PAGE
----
I Don’t Need This

The following article was written for our monthly PSP newsletter. With permission from our principal, we are sharing this with you; praying you are blessed by the heart of his message. Enjoy!

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School Logo“I Don’t Need This!” How many times have I uttered those words? Probably more than I can count, certainly more often than I recall. The chapter of the old year has closed, and a new chapter in our lives is just beginning. Many of us tend to look back at the past year, either rejoicing, or thanking God it is over. I am no exception. As I look back at the year, I too am glad, in a sense, that it is done. In truth, some chapters are darker, scarier, or less cheerful than others, to say the least. In my own case, the second half of the year was definitely in the trials category.

James tell us to “count it all joy when you fall into various trials, knowing that the testing of your faith produces patience. But let patience have its perfect work, that you may be perfect and complete, lacking nothing.” (James 1:2-4)

To be honest, I struggle with verses like these at times, particularly those hard times. But in light of God’s Word, I have to conclude that my opening question does indeed have an answer. That answer is, “Apparently, I do.” If I truly believe that my Father is in control, is sovereign, and has a perfect plan for my life; and if I trust that, like Job, nothing can come my way that hasn’t been okayed by Him first, then I must conclude that my trials, however unpleasant, weighty, or dark they may seem, have been allowed by Him for some reason, likely more than one. I can only conclude one thing from this: God uses trials to work on me.

God has a LOT of work to do in me, so maybe that is why I seem to have so many trials? Back to James. It says to “count it all joy… knowing that the testing produces patience…” My first inclination, whenever things get difficult, is to immediately cry out for relief, strength, and praise to God for His wonderful sustaining grace… NOT!! Sadly, my first inclination is to complain, bemoan my circumstances, and wonder, “When will this end?”

I am not, by nature, a very patient man, just ask my wife and kids. My Father, however, is working on that. His ultimate goal is not my creature comforts, but that I may, personally, be complete, lacking nothing. In order for that to happen, I need to learn patience, because, at least according to James, patience has a work to accomplish. That work cannot be accomplished quickly, easily, or without trial, because patience is only needed when one has to wait. If all of my trials ended in a split second, when would patience be built up?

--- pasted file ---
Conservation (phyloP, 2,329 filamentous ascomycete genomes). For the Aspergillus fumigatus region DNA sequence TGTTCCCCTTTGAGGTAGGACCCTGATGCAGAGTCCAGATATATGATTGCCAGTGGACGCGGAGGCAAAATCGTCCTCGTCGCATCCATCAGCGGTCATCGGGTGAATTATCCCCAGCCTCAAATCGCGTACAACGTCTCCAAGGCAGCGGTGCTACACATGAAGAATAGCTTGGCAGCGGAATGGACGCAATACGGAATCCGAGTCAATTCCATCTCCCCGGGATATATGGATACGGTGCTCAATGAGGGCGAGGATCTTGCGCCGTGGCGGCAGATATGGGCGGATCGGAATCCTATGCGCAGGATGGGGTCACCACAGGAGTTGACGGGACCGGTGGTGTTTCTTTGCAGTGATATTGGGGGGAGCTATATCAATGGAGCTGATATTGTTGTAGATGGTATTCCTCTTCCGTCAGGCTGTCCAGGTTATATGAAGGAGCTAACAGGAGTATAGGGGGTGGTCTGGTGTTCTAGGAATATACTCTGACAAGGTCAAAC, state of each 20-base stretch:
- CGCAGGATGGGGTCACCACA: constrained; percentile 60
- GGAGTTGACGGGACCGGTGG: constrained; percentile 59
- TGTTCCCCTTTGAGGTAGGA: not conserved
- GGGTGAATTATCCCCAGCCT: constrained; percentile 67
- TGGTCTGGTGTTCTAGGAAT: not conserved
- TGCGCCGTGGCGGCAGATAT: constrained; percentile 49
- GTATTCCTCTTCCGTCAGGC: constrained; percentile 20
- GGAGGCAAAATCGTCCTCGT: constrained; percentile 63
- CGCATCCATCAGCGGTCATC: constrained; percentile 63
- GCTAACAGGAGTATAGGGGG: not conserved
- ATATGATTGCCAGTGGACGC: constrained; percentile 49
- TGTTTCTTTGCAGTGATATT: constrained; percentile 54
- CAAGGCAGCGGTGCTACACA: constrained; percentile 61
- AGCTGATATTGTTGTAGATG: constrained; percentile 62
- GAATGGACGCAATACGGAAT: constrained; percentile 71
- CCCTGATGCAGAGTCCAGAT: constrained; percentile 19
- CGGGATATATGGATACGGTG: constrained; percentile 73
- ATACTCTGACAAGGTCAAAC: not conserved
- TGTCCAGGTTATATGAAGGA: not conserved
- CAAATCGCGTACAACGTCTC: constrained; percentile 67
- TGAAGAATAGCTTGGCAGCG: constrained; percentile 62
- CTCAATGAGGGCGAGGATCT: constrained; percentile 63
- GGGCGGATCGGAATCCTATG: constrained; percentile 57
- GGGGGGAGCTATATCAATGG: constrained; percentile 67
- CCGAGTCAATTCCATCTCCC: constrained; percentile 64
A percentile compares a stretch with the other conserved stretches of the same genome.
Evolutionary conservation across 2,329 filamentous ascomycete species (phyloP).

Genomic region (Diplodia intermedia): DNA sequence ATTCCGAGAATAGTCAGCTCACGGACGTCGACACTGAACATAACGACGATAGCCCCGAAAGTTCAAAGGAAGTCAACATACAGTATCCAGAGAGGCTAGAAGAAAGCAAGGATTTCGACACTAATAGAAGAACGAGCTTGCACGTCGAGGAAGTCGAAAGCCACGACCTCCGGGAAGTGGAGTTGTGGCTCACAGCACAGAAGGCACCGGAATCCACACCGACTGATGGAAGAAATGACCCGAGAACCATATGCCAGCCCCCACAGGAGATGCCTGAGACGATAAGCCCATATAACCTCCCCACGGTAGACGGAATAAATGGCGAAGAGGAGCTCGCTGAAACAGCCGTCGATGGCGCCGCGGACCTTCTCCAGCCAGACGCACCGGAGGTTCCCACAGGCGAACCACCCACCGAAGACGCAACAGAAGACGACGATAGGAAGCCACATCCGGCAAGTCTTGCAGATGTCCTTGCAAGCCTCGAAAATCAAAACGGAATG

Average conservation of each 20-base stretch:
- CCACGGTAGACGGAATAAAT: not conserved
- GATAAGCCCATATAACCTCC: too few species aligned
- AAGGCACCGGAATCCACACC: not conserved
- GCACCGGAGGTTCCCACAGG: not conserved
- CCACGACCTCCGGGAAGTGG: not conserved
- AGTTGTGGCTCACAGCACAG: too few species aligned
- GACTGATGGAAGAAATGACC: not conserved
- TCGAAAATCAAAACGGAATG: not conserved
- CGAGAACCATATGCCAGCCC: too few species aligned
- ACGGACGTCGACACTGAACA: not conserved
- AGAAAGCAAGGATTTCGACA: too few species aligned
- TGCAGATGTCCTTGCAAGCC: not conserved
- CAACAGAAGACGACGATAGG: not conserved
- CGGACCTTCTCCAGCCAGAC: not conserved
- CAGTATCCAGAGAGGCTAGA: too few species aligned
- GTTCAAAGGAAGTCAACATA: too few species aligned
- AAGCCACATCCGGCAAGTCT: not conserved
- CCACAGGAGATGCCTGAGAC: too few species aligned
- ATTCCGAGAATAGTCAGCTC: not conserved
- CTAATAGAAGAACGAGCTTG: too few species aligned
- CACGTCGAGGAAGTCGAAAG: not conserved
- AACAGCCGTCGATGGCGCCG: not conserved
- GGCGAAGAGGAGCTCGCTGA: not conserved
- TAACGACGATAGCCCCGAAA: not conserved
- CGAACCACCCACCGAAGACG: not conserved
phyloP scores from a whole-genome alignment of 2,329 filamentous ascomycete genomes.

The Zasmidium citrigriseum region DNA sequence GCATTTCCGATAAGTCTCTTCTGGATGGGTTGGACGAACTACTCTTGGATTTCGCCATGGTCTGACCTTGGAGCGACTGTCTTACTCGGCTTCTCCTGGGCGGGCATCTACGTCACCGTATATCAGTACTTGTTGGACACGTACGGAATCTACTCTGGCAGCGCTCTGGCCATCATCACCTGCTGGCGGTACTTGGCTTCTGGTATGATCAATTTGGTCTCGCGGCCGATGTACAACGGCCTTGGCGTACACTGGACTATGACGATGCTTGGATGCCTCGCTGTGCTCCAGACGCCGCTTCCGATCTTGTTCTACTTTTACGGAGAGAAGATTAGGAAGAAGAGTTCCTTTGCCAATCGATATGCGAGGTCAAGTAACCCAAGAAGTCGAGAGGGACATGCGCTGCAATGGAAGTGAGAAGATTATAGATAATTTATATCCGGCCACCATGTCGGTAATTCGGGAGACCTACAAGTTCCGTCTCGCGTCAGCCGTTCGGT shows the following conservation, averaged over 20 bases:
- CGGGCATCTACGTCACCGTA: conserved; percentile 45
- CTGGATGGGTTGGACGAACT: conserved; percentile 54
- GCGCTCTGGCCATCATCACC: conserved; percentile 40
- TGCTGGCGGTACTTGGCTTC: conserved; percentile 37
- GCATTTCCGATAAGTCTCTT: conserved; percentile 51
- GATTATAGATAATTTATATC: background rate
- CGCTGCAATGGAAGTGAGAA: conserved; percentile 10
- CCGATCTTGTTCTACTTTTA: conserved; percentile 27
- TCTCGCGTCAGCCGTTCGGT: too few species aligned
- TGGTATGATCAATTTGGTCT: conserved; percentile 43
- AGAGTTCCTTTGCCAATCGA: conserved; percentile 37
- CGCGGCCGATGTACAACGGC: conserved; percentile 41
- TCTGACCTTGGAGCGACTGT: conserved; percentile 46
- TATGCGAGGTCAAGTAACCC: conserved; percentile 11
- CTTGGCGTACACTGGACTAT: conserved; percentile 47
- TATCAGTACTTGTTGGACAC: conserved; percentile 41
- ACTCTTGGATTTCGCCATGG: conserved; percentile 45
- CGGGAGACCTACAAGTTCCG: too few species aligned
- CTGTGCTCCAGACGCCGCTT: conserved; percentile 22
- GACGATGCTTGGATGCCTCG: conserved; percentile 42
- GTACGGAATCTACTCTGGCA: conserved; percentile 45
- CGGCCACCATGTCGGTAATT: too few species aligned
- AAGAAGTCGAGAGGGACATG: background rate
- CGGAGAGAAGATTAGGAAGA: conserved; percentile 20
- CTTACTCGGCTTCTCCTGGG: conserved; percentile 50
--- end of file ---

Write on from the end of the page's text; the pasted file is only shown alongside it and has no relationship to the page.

According to Paul, I am supposed to rejoice in the Lord always. (Php. 4:4) James said to count it all joy. This does not mean that I am supposed to enjoy the trials, there is nothing pleasant about what we are enduring, but I am supposed to rejoice in Him during it. The fact that He is working on me is a joy, because He is working toward a perfect end, and the fact that He is working on me at all proves that I am His.

Not only am I impatient, but my natural tendency is also to wander, roam, and get distracted. I am like the little boy whose father is constantly saying, “Come here, stay close to me.” Every time a trial comes along, I run back to my Father because, like that little boy, I am afraid, overwhelmed, intimidated, or perhaps simply had some sense knocked into me. This being the case, I can also conclude that God uses these trials to keep me close to Him, which is where I need to be.

In the words of a contemporary Christian artist: “Now, I don’t want to sound like some hero, ’cause it’s God alone that my hope is in, but I’m not gonna run from the very things that would drive me closer to Him; so bring it on.” (Steven Curtis Chapman, “Bring It On”)

As I put this all together, I am coming to understand a key fact: It is one thing to praise God during a trial… it’s not always easy, in fact, it rarely is… but it’s another thing entirely to praise Him for the trial, which is where I need to go if I am to count it a joy when I fall into one. May the blessing of the Lord abound in this new (learning) year as you stay close to Him.